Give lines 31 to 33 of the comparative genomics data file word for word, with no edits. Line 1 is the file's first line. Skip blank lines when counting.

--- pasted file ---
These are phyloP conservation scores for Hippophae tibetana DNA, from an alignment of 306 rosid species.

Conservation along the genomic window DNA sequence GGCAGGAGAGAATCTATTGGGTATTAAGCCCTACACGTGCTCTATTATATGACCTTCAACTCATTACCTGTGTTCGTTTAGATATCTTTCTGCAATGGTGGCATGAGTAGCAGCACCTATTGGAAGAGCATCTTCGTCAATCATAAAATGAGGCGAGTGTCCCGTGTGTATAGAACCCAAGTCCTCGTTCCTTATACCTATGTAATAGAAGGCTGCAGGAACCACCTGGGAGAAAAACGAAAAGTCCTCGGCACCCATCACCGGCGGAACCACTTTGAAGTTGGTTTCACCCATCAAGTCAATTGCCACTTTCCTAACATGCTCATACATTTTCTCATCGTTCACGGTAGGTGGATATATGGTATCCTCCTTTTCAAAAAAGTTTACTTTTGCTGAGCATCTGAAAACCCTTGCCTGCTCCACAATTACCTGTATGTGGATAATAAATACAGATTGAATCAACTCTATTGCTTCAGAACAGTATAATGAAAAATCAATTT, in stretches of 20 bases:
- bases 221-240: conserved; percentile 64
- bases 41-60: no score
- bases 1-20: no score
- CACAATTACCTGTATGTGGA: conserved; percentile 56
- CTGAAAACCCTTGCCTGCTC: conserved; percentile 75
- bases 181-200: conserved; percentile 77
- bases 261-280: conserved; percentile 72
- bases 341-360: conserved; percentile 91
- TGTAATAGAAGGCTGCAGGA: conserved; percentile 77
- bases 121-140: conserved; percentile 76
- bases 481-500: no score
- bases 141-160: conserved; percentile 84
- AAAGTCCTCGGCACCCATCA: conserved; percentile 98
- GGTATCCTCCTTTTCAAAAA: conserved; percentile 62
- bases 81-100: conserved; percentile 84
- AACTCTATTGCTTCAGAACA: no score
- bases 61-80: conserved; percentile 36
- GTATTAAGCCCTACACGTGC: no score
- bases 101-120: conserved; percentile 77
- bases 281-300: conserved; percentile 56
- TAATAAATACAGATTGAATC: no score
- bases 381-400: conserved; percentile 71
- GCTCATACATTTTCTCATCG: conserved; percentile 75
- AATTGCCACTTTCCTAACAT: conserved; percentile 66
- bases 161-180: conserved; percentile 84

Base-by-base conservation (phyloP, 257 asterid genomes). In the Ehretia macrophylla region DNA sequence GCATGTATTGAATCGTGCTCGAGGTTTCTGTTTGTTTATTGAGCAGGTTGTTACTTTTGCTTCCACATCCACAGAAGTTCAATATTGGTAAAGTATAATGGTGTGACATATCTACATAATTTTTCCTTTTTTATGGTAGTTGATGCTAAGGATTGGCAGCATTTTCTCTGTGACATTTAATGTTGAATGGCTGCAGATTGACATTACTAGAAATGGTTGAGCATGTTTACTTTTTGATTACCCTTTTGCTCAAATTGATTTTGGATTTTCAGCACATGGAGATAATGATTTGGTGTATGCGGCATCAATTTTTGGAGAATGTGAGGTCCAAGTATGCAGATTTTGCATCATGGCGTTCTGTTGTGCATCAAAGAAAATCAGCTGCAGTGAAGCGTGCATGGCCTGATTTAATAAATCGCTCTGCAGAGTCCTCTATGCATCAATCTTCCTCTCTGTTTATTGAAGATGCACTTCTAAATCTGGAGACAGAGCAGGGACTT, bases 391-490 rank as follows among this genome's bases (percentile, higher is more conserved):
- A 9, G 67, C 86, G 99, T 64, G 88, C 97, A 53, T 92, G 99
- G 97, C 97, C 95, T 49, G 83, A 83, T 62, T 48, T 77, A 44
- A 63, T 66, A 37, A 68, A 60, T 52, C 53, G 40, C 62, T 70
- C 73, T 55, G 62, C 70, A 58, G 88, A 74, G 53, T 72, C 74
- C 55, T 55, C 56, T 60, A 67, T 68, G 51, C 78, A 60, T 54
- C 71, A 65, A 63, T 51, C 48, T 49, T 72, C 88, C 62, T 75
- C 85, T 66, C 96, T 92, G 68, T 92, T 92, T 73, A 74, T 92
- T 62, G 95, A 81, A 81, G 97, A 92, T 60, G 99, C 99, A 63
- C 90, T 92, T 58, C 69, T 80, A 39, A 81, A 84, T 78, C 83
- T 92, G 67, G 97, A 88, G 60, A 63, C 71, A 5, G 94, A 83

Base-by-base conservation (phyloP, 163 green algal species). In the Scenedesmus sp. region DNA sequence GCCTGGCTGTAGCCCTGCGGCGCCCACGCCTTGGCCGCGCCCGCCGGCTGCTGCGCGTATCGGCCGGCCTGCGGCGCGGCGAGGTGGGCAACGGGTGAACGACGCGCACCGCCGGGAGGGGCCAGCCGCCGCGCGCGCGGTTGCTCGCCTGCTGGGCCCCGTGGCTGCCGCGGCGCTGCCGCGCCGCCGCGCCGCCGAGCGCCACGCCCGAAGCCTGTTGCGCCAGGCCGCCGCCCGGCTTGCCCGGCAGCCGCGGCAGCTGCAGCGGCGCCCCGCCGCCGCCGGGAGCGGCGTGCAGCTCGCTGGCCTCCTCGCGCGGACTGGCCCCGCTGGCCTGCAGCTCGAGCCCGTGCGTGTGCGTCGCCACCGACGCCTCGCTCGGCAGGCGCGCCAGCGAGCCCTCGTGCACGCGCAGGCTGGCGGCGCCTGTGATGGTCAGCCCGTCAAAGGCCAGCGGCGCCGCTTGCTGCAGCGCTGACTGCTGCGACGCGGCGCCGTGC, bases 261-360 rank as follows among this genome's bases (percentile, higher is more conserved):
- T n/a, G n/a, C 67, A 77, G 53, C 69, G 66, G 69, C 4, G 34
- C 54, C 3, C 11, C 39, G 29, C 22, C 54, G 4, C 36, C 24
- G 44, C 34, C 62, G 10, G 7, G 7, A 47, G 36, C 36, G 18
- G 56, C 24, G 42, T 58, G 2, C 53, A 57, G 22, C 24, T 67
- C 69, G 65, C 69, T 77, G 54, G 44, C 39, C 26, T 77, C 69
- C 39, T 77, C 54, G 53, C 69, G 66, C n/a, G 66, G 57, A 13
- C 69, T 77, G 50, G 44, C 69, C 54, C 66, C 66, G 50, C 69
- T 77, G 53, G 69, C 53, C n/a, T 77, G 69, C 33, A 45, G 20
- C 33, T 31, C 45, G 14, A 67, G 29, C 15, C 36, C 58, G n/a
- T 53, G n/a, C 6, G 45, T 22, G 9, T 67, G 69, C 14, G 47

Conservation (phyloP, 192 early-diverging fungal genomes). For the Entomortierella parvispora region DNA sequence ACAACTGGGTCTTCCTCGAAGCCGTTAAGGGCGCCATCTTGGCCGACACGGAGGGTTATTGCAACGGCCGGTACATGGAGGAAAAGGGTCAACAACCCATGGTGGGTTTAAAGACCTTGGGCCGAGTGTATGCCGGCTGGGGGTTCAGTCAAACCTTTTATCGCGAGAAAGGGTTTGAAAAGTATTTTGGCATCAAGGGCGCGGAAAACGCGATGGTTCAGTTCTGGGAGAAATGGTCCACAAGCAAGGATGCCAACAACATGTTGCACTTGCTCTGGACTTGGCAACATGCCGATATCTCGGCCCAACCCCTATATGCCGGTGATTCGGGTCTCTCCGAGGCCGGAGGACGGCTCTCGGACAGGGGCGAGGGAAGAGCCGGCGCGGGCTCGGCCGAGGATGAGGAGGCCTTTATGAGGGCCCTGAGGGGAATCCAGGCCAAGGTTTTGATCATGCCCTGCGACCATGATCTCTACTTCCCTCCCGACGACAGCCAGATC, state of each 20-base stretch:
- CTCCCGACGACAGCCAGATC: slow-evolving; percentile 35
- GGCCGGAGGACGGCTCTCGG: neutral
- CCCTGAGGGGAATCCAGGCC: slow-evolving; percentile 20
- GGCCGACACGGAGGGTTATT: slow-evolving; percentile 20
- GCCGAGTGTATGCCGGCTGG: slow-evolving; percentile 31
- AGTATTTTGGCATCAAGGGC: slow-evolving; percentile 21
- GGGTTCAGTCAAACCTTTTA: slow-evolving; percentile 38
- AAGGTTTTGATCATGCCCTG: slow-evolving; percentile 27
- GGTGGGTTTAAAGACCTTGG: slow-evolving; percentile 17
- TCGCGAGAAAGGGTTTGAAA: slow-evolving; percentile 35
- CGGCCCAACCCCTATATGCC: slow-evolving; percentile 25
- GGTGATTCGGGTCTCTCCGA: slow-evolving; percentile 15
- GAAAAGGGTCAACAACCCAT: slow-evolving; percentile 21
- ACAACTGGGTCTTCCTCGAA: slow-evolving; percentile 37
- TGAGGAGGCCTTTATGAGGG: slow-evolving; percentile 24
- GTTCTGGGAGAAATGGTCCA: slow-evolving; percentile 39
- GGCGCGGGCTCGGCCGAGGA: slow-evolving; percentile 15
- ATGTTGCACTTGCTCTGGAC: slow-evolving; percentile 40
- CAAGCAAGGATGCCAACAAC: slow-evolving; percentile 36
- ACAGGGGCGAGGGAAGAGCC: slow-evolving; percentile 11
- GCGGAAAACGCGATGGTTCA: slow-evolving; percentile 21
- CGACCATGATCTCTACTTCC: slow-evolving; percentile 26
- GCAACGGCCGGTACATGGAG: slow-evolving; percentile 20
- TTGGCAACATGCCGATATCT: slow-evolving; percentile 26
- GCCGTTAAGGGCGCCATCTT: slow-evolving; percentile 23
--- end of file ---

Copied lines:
- A 63, T 66, A 37, A 68, A 60, T 52, C 53, G 40, C 62, T 70
- C 73, T 55, G 62, C 70, A 58, G 88, A 74, G 53, T 72, C 74
- C 55, T 55, C 56, T 60, A 67, T 68, G 51, C 78, A 60, T 54